the true cost of an equipment

So, you’re heading to the Clean Show in a couple of months and if you read my column, surely, you’re on a mission.  Let’s consider this month, the true cost of use; the real cost of ownership of something.  This can be a challenge, no matter the product or service that you’re trying to compare or understand.

There are certain everyday products that we can use as examples.  They are not perfect metaphors for what I want to share with you today, but they are likely to open your mind and get you thinking.  If Shick or Gillette offer you a “free” razor, it is not hard to figure out their true agenda.  Once you own this razor, you will need to buy these blades which costs way too much money.  If they want to sell you their razor blades, they can manufacture a customer by giving them a free gift.  The true cost of that “free” razor is probably very high.  In fact, it surely is.

What about color ink jet printers?  They are very inexpensive to buy, but the combined cost of the replacement ink cartridges is often close to, if not more than the cost to buy the printer in the first place!  Really?  I had a color laser printer in my office that cost about $1100 several years ago.  The replacement toners, collectively cost $775.  I hated that so much.  When it can time to replace the printer, it only cost a few hundred dollars to buy it and my staff was pretty smart.  They looked into the cost of the replacement toners.  It’s only $250.  We all felt smart.  Lower up front cost.  Lower maintenance cost.  Lower cost per piece… I mean page.  Or is it?  Now, with my new printer, it seems like there is always at least one toner that needs replacing.  Geez.  I wish that I had figured my “cost per page” when I had the more expensive printer/toner, because, if I had, I would be able to compare the costs with what I experience today.  The toner cartridges are one third the price, but what good is that if they print one quarter the number of pages?  And its probably fewer pages than that!

So, you likely see my point.   What is the true cost of ownership of anything that you buy?  It is hard to pinpoint costs for an example that illustrates this, so I will generalize certain costs to make my point clear.  Consider this:

You are considering two different shirt units.  One costs $40,000 and another one costs $25,000.  Let’s give them generic brand names; 40k and 25k.

You are not full of money so the 25k is looking really good.  You can finance this for $500 per month and have a brand new unit.  If you opt for 40k, it will cost $850.  In both cases, it’s a 60-month deal.  Hmmm.  $75+ more per week.  Still a single buck unit, one operator.  If you want to save money, the way to go seems obvious.  You process 2,000 shirts per week.

Now you do some research and learn a whole bunch of things:

  • 40k will ship to your plant for $500. 25k will ship to your plant for $700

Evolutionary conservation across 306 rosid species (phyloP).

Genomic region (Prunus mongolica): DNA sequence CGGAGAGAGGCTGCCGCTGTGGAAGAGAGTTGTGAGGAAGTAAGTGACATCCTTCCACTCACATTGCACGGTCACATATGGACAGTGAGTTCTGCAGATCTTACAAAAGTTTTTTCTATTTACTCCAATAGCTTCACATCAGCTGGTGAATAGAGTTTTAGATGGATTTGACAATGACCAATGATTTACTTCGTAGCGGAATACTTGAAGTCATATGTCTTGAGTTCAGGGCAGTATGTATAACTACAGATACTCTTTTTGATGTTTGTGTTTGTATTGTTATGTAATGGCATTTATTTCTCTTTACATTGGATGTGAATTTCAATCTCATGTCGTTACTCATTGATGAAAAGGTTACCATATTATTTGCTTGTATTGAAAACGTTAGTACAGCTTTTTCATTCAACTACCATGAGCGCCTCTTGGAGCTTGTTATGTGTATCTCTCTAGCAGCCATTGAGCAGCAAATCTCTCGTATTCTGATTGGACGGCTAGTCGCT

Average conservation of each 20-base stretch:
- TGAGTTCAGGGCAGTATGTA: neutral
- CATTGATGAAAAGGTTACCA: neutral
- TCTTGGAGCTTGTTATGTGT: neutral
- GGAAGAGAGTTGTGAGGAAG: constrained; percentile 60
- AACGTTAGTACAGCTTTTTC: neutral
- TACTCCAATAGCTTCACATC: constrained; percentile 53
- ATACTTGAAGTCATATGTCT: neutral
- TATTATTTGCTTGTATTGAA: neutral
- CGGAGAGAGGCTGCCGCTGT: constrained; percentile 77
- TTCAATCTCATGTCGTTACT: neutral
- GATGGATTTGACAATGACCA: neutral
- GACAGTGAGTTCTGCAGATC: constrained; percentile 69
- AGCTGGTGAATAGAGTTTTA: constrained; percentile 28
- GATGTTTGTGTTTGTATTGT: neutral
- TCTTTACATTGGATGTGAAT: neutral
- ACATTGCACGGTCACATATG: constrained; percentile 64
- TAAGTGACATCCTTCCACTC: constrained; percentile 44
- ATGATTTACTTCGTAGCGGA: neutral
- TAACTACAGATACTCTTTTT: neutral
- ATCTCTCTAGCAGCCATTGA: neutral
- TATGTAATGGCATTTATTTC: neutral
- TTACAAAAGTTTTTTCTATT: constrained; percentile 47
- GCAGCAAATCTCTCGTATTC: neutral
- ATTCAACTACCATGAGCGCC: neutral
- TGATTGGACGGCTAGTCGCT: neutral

• The typical pneumatic valve on 25k is proprietary to the equipment manufacturer and cost $145 each.  A similar part on 40k is in the Grainger catalog for $35.
  • 40k shirt unit comes with all the steam traps included.  Plug and play, so to speak.  Not so with 25k.  You’ll need to purchase 5 traps at $50 each.
  • Pads and covers (let’s assume that they will last 10,000 shirts on each unit).  For unit 40k, it costs $900 to replace all the pads, covers and steel.  For 25k it costs $1700.  This is the cost for a year’s worth of pad & cover maintenance.  And speaking of maintenance, the local distributor has a staff of maintenance people for 40k and he charges $80/hour.  25k has fewer reps and supply and demand has pushed their rate to $125/hour.
  • Now let’s look at productivity.  40k can do 50 shirts per hour, but you fail to find anybody that can do more than 42 using 25k.
  • Let’s presume that the units will last for 10 years and you will pay on them for 5 years, and you will do 1,000,000 shirts on them.

I will ignore the cost of training employees, but you probably should not.  I will ignore the utility consumption, but you should not.  I will not address the possibility that you will need to buy a bigger boiler or a new compressor for one unit, but not the other.  You should definitely not ignore this either.

So, let’s do some math.

Ten cents more per shirt.  Forever.  Now consider this: All other factors remaining constant as described here, if shirt unit 40k cost $140,000 it would still be less costly to own and operate than the unit costing $25,000!

These are indeed hypothetical numbers, but they are based in reality.  The lesson to be learned is simple. The price tag on the equipment that you covet at the Clean Show represents a very small portion of the true cost of operation.  Do your homework!

“If you do what you’ve always done, you’ll get what you always got.”

Donald Desrosiers

Donald Desrosiers

Don Desrosiers has been in the laundry and drycleaning industry for over 30 years.  As a management consultant, work-flow systems engineer and efficiency expert, he has created the highly acclaimed Tailwind Shirt System, the Tailwind System for Drycleaning and Firestorm for Restoration.  He owns and operates Tailwind Systems, a management consulting and work-flow engineering firm.  Desrosiers is a monthly columnist for The National Clothesline, Korean Cleaners Monthly, The Golomb Group Newsletter and Australia's The National Drycleaner and Launderer.   He is the 2001 winner of IFI's Commitment to Professionalism Award.  He has a website at and can be reached at or my telephone at 508.965.3163

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